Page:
Social Distancing and Environmental Challenges


With the outbreak of the dreaded COVID-19 pandemic, new vocabularies and terminologies have been introduced into our literary space. One of these new vocabularies is social distancing. It refers to measures that reduce contacts between large groups of people and underscores the importance of maintaining a safe physical distance between people to prevent infections from easily passing from one to the other.

A cursory look around Nigeria – especially Lagos – the environment typifies very dense urban settlements with human traffic swarming like bees at urban city centres without a conscious attempt to put order and decency. Also, with the burgeoning state of the real estate industry and the apparent lack of enforcement of the extant physical planning laws of development in the state, properties are being developed without due regard to air space, allowable number of units per plot, (density), statutory green areas, the minimum number of parking spaces, as well as other planning regulations. This has turned the city into a big urban conundrum.

The consequences of these developments are evidenced in the poor sanitary conditions all over the state, traffic congestion, environmental pollution, declining productivity, and very poor quality of life.

Perhaps a new vocabulary of environmental distancing should be coined as a metaphor to curb the various infractions being experienced in our physical environment in Nigeria. With the way redevelopments are springing up in most of our residential estates, any outbreak of fire will wreak a lot of havoc on surrounding buildings due to the apparent disregard for the statutory airspace between buildings.

The other areas where environmental distancing should be applied is the Right-of-Ways (RoW). These are areas earmarked by planning authorities for establishment of roads, bridges, power lines, drainages, railway lines, gas/oil pipelines, flood plains and green belts. These areas should be properly gazetted by government and signposted for the blind to see and any encroachment by anybody should be met with very stiff penalties.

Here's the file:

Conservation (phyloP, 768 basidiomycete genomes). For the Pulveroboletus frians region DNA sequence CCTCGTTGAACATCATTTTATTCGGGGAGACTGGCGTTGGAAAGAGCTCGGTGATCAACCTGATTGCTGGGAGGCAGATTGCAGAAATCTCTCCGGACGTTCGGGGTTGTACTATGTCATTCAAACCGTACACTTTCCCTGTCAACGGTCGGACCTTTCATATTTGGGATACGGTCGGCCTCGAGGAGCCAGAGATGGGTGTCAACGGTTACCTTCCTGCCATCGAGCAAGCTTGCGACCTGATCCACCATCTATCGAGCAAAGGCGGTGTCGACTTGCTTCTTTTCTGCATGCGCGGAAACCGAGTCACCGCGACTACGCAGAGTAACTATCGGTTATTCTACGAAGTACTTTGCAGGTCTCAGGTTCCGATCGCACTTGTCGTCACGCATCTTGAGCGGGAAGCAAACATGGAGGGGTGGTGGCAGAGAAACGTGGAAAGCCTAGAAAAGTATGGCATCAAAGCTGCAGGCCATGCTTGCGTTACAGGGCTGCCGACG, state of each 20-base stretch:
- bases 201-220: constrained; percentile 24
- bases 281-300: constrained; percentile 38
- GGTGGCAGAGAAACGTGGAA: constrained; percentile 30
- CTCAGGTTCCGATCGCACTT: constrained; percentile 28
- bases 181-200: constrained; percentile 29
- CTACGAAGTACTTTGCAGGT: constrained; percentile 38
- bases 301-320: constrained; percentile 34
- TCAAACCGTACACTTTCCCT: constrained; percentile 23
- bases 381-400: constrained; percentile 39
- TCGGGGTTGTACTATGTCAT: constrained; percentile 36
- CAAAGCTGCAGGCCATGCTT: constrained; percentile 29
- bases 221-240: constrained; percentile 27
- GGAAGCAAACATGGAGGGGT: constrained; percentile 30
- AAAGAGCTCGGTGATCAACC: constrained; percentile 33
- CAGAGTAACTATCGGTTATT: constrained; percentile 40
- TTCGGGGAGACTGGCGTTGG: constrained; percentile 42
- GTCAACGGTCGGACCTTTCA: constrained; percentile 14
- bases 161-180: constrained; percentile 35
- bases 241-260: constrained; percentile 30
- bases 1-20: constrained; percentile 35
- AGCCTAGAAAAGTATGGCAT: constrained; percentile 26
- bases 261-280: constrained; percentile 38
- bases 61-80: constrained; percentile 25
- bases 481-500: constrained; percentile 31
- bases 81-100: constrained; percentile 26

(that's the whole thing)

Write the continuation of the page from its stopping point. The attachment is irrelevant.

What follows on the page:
Serious losses have been incurred (both human and material), due to the incessant encroachment on the right- of-way and continuous distortions of approved master plan by highly placed government officials and politicians for selfish and pecuniary gains to the detriment of the public good.

The government owes it a duty to protect its citizens by protecting, monitoring and enforcing the executions of master plan and the RoW enshrined in it to prevent looming disasters as witnessed in the flooding of the entire Isheri axis of the Lagos- Ibadan Expressway and the recent explosions that caused many the loss of lives and property at Abule Ado area of the Amuwo Odofin Local Government Area of Lagos State.

These are avoidable disasters. Also of immediate concerns are the very numerous developments under the high tension power lines in the state. A minimum setback of about 50 metres is stipulated by the law for any development around these lines, but most of these areas have developments right underneath them or sited with inadequate setbacks from them. Decisive actions should be taken by the government now before another disaster occurs. These corridors could in fact be turned into beautiful green areas which will help in mitigating climate change.

It may not be a bad idea for various state governments in Nigeria to embark on the following recommendations, such that our environment will begin to evolve in a manner consistent with best practices in the civilized world instead of the amorphous corridor developments we have all over Nigeria.

One, there is need for the establishment of states’ comprehensive master plans to be approved and signed into law by the various state Houses of Assembly. These master plans should be broken into constituent parts according to the local government areas of the state. The local government councils should now be the main drivers of the execution of the various phases of development, with support from the state government.

Each state under the Ministry of Physical Planning and Urban Development should constitute an Ombudsman Committee to be comprised of residents with proven integrity alongside ministry officials, who will monitor and ensure the enforcement of the provisions of the master plan.
In addition, the organized private sector and the academia should also be engaged and adopted into ensuring that best practices and optimum design proposals are adopted. These proposals should equally be subjected to critiques via town hall meetings for stakeholder inputs and engagements.

Most importantly, the land use patterns of the various states must be carefully looked at to ensure that there are adequate provisions for office parks, business parks, industrial parks, educational parks, hospitals, markets and others.
––Gbenga Onabanjo, founder, Go Forte Foundation, Lagos.